9 Cross Boundary Leadership Team Early Childhood College Access Green& Healthy Strive Partnership Cincy After School Leave No Child Inside Growing Well MindPeace Tutoring Mentoring Adopt a Class Arts Education InnovationsParent Network CPS

10 Defining Elements of the Community Learning Centers Cross Boundary Leadership Team 1. Coordinated networks of community agencies and providers partnering with CPS community learning centers 2. Committed to the CPS community learning center model 3. Responsive to the community engagement, customer- driven, site-specific development of partnerships 4. Financially self-sustaining 5. Aligned with CPS goals and data based outcome measurements

11 21 st Century Community Learning Center @ Pleasant Ridge Montessori Business Partnerships Mental Health Health & Wellness Green/Healthy Schools Tutoring Mentoring Resource Coord. Blue Ash YMCA Angie Okuda 363-4474 okudaan@cpsboe. Children’s Home Of Cincinnati Lori Osterhage losterha @ Cincinnati Health Dept Barb Demasi 363-4421 PridgeRN@ LSDMC Environmental Sub-committee (Green Projects) COORDINATING Partner PARTNER TEAMS ALLY Ginny Frazier Nsgreenschool Recycling Blue Ash YMCA Executive Director Paul Waldsmith 791-5000 Resource Coordinator Angie Okuda 363-4474 / 478-8905 Cincinnati Public Schools CPS School Psychologist Joan Lichtman (Case Coordinator) CPS Social Worker Cynthia Davis Mon/Tues Bridgepoint Nancy Stella Lucy Allen lucyallen@ CenterPoint CincyAfterSchool *PR Community Council *Golf Manor *Amberley Village *Hilltop *PR Rec Center *District A *PR Presbyterian Church Xavier University *Blessings in a Backpack *United Way-Emerging Leaders *Fresh Fruits and Vegetable Grant *Go Cincinnati! *Learning is Cool CPS Speech Pathologist Jackie Woods CPS OT Kim Gary Dental Program Lens Crafters Project Connect Marthe L. Church, M.A. 513.363.3304 Cincinnati Youth Collaborative Donald Swain dswain@ Local School Decision Making Committee Pleasant Ridge Montessori Principal Maria McDonough Blue Ash YMCA Chris Reece 478-3027 creece@ Intersessions Test Prep & Literacy WhizKids Terry Phillips tphillips@ Literacy Network Recipe for Reading CAKE, ELP, SES ESL Natasha Taylor #207-5124 taylorn@cpsboe. Volunteers- Cincinnati Reads UGive DayCare ChildCare Winners Walk Tall Karen Volk 604-6019 FosterGrandparents Kathie Smith 378-7812 Girlscouts Stephanie Willets 489-1025 Ext. 119 BoyScouts Mark Phair 673-3671 Boys/Girls Camp CincyAfterSchool Angela Grunkemeyer 477-2422 CYC-Girls’ Club Brenda Berry Blue Ash YMCA In God’s Hand Kennedy Heights Montessori Center Lil Peep’s Norwood YMCA (RE Lindner) PR Rec Center Small World The Goddard School The Mayerson JCC Youthland Academy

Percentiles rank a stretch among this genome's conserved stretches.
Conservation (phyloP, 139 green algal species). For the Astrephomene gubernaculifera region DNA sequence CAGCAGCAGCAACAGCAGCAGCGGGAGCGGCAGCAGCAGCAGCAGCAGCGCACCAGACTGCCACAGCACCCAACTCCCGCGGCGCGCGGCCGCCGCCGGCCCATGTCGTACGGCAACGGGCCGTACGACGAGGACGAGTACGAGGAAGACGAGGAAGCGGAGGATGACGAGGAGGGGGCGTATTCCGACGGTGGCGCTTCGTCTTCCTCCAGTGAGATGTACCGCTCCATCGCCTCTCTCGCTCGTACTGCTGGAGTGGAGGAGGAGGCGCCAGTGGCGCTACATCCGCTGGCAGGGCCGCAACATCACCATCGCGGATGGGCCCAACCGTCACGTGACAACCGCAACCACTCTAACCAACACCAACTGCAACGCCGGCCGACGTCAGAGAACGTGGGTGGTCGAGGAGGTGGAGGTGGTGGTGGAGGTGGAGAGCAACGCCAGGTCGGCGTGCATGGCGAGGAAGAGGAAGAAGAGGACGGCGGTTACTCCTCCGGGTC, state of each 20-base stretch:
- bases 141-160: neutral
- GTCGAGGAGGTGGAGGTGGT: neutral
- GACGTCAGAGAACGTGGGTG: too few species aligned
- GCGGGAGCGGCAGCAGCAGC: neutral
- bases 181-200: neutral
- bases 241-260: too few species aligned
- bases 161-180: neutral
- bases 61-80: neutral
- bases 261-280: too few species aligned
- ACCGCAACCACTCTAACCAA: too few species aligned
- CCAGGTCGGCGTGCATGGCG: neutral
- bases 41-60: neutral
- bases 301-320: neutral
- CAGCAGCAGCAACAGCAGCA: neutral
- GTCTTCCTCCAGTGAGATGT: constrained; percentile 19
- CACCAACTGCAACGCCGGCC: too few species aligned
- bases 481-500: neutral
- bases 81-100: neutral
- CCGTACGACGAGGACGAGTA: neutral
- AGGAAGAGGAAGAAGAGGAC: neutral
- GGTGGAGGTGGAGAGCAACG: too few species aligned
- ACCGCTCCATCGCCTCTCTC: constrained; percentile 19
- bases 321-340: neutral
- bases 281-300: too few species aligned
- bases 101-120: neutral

12 21 st Century Community Learning Center @ Pleasant Ridge Parent/Family Engagement Outdoor and Nature/Gardens Fine Arts EducationRecreationCincyAfterSchool PTO Ruth Anne Wolf #731-2268 #307-3640 Cindy Kuethe CPS/YMCA KuetheC COORDINATING Partner PARTNER TEAMS Rec Camp Sports Camp CincyAfterSchool Angela Grunkemeyer 477-2422 KenSil Soccer Scott Hatch 229-1416 Adult Dodgeball Jesse Bihary 791-5000 B-Ball/VolleyBall Clinics Sean Gary 693-8170 Blue Ash YMCA Executive Director Paul Waldsmith 791-5000 Resource Coordinator Angie Okuda 363-4474 / 478-8905 Cincinnati Public Schools Environmental Camp CincyAfterSchool Rain Garden Community Garden Civic Garden Center Corina Bullock 221-0981 Composting Officers Co-President Co-President Vice President Co-Treasurer Co-Treasurer Secretary Website Foundation Creative Arts Camp CincyAfterSchool Angela Grunkemeyer 477-2422 Spanish Estela@ 602-6100 Violin-Alex Hiew Band-Mr. Godfrey godfreyp@ Choir/Musical Ms. Liming 363-4454 Local School Decision Making Committee Pleasant Ridge Montessori Principal Maria McDonough Blue Ash YMCA Angela Grunkemeyer 477-2422 agrunkemeyer@ Kindergarten Camp Library Camp Creative Arts Camp Boy’s Camp Girl’s Camp Environmental Camp Rec Camp Sports Camp Library Camp Intersessions